Seasonal variability of size-classes of phytoplankton biomass in a sub-tropical embayment, Muscat, Sea of Oman
Al-Hashmi K.; Claereboudt M.; Piontkovski S.; Al Azri A.; Amin S.M.N.
The contribution of three different cell size classes of picoplankton: 0.74-2 μm, nanoplankton:2–20 μm and microplankton, >20 μm of the phytoplankton population and their relationship to environmental conditions were studied over two annual cycles at one station in Bandar Khyran Bay, Sea of Oman, from May 2006 to August 2008. Nanoplankton was the most important class contributing 54.4% to total Chl a (range 6-82%). Its seasonal highest concentrations was during the cold periods when temperature ranged from 28-29 °C in fall and near 24 C in winter when the supply of nutrients was sufficient to sustain their growth. Picoplankton had the second level of the contribution, comprising (23.5%, range 4-74 %) of the total Chl a. and their concentration was generally constant (0.04-.06 μg l–1) throughout the study period. The drop of picoplankton population coincided with an increase in the microplankton and nanoplankton populations indicating a high grazing pressure exerted on the picoplankton population. Microplankton size-class occupied the third level of the contribution comprising (22.2%, range 3-65 %). Their general concentration was below 0.1 μg l–1 and only dominant when temperatures were lowest and nitrate, nitrite, silicate and phosphate concentrations were the highest. The temporal variability observed was associated with changes in the nanaoplankton indicating that in some cases, it is the small fraction of phytoplankton that drives changes in abundances and productivity.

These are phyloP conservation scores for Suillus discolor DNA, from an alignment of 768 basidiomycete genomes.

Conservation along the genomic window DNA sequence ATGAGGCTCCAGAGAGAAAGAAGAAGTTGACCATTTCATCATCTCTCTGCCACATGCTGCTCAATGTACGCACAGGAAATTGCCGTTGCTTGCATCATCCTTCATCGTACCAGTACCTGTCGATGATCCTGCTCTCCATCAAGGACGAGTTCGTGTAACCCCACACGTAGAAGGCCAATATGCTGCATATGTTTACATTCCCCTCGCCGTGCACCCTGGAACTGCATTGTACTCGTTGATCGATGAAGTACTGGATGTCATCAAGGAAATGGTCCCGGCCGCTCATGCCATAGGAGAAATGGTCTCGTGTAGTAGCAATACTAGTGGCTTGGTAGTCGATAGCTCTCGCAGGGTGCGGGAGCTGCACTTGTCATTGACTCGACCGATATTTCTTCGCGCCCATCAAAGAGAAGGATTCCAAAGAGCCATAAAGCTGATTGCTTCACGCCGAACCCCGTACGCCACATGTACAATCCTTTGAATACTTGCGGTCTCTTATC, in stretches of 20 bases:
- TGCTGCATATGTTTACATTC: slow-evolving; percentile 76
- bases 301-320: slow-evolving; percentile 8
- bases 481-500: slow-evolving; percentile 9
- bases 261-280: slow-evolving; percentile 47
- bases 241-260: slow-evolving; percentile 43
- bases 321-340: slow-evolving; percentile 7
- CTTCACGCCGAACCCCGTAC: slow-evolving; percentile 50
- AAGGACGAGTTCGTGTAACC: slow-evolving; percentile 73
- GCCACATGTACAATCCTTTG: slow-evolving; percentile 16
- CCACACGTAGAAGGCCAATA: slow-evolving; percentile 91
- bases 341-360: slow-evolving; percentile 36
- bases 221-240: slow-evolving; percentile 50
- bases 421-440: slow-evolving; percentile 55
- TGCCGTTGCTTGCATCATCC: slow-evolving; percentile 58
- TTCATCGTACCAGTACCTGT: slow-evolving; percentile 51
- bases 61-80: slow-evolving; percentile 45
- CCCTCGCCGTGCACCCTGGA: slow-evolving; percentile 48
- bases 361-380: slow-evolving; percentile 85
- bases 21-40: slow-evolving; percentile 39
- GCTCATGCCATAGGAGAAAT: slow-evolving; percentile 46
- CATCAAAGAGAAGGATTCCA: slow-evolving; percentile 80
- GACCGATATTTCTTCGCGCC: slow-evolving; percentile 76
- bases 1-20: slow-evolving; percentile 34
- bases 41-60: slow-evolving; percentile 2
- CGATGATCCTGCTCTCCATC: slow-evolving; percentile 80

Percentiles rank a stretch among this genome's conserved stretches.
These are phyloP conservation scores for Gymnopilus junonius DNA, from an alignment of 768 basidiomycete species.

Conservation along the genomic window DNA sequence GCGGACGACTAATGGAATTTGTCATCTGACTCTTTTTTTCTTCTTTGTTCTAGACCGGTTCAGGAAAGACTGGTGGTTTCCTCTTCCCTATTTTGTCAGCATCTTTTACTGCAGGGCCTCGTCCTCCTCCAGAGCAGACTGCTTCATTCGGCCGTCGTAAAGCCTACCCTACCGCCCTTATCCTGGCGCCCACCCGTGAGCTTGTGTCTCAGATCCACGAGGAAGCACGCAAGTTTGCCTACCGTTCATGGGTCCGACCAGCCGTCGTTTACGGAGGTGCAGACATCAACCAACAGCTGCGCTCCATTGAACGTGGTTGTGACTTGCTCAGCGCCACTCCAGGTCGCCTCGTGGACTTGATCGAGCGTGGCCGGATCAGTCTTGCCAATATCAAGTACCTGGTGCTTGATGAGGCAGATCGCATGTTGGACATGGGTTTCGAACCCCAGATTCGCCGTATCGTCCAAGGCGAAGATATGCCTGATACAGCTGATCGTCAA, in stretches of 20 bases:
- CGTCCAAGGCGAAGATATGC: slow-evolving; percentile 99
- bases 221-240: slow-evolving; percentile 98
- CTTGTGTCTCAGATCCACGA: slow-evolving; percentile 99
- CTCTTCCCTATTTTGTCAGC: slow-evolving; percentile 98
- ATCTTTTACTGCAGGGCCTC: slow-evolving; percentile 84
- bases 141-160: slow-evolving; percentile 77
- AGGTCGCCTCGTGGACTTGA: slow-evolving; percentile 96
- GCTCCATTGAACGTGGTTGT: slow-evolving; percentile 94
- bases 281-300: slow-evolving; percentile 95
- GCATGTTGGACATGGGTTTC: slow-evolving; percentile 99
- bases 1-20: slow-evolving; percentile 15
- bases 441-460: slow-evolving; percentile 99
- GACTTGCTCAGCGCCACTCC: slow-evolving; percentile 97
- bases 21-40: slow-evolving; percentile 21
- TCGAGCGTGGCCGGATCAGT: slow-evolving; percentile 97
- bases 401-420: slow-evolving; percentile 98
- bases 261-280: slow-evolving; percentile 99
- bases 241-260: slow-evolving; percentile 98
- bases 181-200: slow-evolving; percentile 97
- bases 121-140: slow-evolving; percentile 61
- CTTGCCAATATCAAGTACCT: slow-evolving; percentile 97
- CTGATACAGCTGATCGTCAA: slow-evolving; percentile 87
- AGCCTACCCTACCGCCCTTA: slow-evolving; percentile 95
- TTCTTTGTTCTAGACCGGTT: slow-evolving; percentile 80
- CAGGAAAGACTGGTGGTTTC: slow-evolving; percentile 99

Keywords: Phytoplankton, Chlorophyll a, Size-class, Picoplankton, Nanoplankton, Upwelling, Sea of Oman
Seasonal and Interannual Changes of Indian Oil Sardine, Sardinella longiceps Landings in the Governorate of Muscat (the Sea of Oman)
SERGEY A. PIONTKOVSKI, HAMED S. AL-OUFI, and SAUD AL-JUFAILI
Monthly data on Muscat’s landings of the Indian oil sardine, Sardinella longiceps, along with 23 environmental parameters ( sea surface temperature, temperature of the mixed layer, wind speed, kinetic energy of mesoscale eddies, concentration of nitrates, dissolved oxygen, chlorophyll-a, abundance of phytoplankton, zooplankton, and several others) were analyzed for the period 1994–2011. Seasonal changes were associated with the time of t h e winter (Northeast) monsoon, with maximal landings in February. The multiple regression analysis of the statistically signifi cant variables selected through the Principal Component Analysis has implied that 51% of seasonal variability in sardine landings might be approximated by the seasonal variations of the zonal component of wind speed and chlorophyll-a concentration in the coastal and open-sea regions. In terms of interannual changes, sardine landings exhibited a declining trend from 2001 to 2011 (the time covered by the most complete data set). Rising sea temperature, thermal stratifi cation of the water column, and the trophic pressure imposed on sardine populations by large pelagic predators (talang queenfi sh, Scomberoides commersonnianus; kingfi sh, Scomberomorus commerson; longtail tuna, Thunnus tonggol; and some others) might be the factors mediating this trend.